When Danielle Joseph-McKay’s daughter, Nilah, was about 5 months old, she began nursing her while out to dinner.
A man sitting at a nearby table loudly told his wife, “That’s not on the menu!” Joseph-McKay recalled.
“It actually kind of made me laugh,” said Joseph-McKay, 39, of East Farmingdale, who is expecting her fifth child.
But breastfeeding “should be the norm,” said Joseph-McKay, a labor support doula.
Saturday, she joined about 10 other mothers to nurse their children at the Tanner Park Senior Center in Copiague as part of the Global Big Latch On, an effort to normalize breastfeeding and provide peer support to other nursing moms.
While federal law protects a mother’s right to breastfeed in public, many women may feel embarrassed because of public perception around the practice, said Grace Ioannidis, director of the Suffolk County Office of Women’s Services.
The event, sponsored by Suffolk County and local health organizations, aims to “let other women know that it’s okay” to breastfeed in public, Ioannidis said. “Today marks a big day for women who are breastfeeding and working moms.”
The Tanner Park Senior Center was decorated with balloons, bibs and streamers as groups provided information about breastfeeding and other parenting issues in English and Spanish. Pastries, cookies, other snacks and bottled water were also available to mothers. The county also held several breastfeeding events Friday.
It took Melinda Eldora, a certified lactation consultant with the Women, Infants and Children program, 4 to 5 months to become comfortable breastfeeding her son, 10-month-old Jacob, in public.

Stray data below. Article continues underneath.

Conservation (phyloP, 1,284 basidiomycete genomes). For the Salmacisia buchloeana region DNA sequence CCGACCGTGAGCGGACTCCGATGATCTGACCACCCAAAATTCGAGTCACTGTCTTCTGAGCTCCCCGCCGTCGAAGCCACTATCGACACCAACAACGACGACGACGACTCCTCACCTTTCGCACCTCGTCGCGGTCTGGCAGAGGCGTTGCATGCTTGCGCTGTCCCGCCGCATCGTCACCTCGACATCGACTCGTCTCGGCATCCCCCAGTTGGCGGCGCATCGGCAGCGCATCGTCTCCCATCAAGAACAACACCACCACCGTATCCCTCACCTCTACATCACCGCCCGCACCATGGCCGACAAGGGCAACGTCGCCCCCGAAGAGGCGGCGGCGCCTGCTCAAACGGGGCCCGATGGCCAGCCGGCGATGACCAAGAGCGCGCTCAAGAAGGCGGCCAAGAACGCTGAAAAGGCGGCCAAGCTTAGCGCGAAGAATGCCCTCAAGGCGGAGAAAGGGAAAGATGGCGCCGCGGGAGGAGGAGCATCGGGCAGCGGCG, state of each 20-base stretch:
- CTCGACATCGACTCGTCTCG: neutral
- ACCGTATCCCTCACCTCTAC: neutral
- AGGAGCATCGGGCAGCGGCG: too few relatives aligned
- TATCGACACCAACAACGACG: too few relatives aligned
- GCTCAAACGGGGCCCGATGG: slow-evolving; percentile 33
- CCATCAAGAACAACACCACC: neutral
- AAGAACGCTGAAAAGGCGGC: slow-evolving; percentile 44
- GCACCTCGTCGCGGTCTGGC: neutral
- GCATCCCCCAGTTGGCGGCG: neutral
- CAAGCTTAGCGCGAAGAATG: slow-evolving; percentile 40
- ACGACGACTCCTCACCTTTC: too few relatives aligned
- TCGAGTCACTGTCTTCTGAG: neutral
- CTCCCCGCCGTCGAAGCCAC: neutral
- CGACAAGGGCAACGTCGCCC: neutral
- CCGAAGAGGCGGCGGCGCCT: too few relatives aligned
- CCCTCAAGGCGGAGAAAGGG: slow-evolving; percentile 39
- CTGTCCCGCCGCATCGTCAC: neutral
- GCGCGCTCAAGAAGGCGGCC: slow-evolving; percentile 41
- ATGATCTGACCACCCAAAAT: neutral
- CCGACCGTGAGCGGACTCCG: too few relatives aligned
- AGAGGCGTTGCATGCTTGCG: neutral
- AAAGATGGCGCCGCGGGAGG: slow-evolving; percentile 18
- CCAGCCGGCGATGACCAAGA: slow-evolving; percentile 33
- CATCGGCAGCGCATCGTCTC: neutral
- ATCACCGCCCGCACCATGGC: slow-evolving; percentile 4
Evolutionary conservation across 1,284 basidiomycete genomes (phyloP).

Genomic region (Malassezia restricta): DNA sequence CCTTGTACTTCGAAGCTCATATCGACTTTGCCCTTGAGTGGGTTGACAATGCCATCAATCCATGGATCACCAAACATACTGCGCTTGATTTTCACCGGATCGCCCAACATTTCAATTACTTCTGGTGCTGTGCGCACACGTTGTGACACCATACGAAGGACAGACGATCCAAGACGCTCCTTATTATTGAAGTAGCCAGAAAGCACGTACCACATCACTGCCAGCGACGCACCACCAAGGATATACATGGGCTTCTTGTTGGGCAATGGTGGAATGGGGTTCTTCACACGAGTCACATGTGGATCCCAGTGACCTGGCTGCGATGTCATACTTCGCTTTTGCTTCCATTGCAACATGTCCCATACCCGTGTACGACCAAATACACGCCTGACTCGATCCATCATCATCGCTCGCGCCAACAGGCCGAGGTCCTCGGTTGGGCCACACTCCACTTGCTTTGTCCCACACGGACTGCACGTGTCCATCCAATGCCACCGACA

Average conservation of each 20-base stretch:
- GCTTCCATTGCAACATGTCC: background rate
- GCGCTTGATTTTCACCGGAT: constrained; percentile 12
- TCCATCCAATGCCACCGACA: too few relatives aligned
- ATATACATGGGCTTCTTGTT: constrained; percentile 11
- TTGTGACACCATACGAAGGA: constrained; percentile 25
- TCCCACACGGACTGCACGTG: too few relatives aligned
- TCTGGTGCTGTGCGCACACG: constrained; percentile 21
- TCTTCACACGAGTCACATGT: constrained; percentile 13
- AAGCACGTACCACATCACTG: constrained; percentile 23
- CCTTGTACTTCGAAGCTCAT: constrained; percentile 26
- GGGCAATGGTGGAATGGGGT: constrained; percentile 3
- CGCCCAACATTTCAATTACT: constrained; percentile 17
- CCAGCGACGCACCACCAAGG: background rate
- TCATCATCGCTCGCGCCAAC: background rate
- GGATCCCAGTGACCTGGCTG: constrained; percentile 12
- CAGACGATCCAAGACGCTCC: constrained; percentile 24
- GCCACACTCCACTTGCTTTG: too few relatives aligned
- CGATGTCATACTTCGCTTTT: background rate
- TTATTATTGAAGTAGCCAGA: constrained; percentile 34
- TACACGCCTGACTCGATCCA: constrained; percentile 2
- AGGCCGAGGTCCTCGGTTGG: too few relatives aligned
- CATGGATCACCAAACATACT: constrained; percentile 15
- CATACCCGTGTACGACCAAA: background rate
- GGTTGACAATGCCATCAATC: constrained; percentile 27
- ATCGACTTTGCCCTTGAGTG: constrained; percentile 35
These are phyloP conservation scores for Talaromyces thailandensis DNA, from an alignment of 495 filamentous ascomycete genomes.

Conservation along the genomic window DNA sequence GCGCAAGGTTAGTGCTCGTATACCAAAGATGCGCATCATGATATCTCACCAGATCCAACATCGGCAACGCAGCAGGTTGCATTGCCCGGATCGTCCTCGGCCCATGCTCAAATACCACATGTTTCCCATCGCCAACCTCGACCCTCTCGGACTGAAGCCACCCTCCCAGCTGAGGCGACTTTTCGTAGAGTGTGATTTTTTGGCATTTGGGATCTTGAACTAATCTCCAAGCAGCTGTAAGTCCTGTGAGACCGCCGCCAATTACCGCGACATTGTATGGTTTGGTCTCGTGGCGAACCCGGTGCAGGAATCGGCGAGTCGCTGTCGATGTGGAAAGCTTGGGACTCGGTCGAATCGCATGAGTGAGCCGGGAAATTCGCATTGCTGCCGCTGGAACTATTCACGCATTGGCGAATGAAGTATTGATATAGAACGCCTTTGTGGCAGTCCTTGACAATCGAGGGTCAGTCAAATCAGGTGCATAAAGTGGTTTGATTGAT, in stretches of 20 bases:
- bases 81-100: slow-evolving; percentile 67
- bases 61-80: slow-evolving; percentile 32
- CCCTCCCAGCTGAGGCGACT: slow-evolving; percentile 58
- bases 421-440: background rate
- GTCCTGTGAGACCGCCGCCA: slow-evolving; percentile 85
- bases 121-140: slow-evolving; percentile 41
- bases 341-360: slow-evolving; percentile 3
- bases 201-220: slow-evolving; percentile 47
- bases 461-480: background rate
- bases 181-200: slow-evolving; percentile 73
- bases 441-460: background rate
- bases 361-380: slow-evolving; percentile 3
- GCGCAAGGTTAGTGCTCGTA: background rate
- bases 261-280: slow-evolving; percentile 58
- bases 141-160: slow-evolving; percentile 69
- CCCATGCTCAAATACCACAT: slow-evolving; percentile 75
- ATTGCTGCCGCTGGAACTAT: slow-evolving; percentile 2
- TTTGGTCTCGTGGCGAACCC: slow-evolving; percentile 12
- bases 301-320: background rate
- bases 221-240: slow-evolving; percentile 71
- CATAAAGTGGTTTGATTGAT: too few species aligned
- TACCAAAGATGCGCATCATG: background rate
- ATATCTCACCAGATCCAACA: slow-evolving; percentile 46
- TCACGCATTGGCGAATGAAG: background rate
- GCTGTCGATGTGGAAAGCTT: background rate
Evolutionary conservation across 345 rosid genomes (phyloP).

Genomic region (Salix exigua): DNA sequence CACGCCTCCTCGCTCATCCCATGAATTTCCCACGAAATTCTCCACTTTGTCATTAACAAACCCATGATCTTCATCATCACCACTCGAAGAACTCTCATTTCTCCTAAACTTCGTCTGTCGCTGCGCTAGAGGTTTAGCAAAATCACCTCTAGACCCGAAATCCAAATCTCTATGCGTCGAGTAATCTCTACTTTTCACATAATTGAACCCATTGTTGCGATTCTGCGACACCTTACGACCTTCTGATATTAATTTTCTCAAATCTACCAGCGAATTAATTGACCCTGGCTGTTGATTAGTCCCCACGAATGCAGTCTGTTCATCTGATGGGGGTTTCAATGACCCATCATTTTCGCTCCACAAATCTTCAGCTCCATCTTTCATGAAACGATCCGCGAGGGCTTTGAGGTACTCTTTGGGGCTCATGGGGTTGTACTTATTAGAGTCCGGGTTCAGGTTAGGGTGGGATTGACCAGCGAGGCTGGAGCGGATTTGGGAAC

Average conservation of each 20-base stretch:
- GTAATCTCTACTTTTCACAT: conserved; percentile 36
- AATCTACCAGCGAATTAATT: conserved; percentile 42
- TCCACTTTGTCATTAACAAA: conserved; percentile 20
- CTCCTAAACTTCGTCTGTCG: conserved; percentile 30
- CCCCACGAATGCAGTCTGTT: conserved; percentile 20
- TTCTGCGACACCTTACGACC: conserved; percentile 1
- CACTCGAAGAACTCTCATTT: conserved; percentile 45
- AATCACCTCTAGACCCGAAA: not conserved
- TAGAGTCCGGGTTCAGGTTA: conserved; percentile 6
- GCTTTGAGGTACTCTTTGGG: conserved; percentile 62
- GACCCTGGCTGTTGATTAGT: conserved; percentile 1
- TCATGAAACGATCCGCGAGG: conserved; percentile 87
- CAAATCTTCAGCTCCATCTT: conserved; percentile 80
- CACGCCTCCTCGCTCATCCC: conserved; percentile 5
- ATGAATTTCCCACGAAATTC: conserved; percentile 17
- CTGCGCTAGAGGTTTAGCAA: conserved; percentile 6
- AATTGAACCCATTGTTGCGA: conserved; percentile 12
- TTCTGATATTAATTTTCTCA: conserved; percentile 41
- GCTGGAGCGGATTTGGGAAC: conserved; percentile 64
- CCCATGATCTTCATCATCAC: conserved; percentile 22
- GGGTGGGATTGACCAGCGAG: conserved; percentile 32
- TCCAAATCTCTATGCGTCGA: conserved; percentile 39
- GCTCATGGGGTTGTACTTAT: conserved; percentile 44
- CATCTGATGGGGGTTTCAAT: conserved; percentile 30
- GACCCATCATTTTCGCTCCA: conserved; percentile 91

“You do get the looks,” said Eldora, 36, of Lindenhurst. “I’ve done it in airports, I’ve done it at museums, I’ve done it at the beach. I’ve done it anywhere.”
Sitting on the beach at Tanner Park, Philip Randazzo, 76, said there’s nothing wrong with breastfeeding in public, but he would feel “a little embarrassed” to see it.
“If I was sitting eating my spaghetti and I turned around and this woman is breastfeeding, I would be a little bit turned off,” he said.
His brother, Anthony Randazzo, 71, said a woman should be able to breastfeed anywhere she wants, whether it’s the subway or a restaurant.
“I think they have the right to do that,” he said.
Neka Anderson, 30, of Copiague, said she plans to breastfeed her daughter, 8-month old Alina, as long as she can, and is undeterred by funny looks from others.
“If she’s hungry, she’s got to eat,” Anderson said. “You don’t want to see it, don’t look.”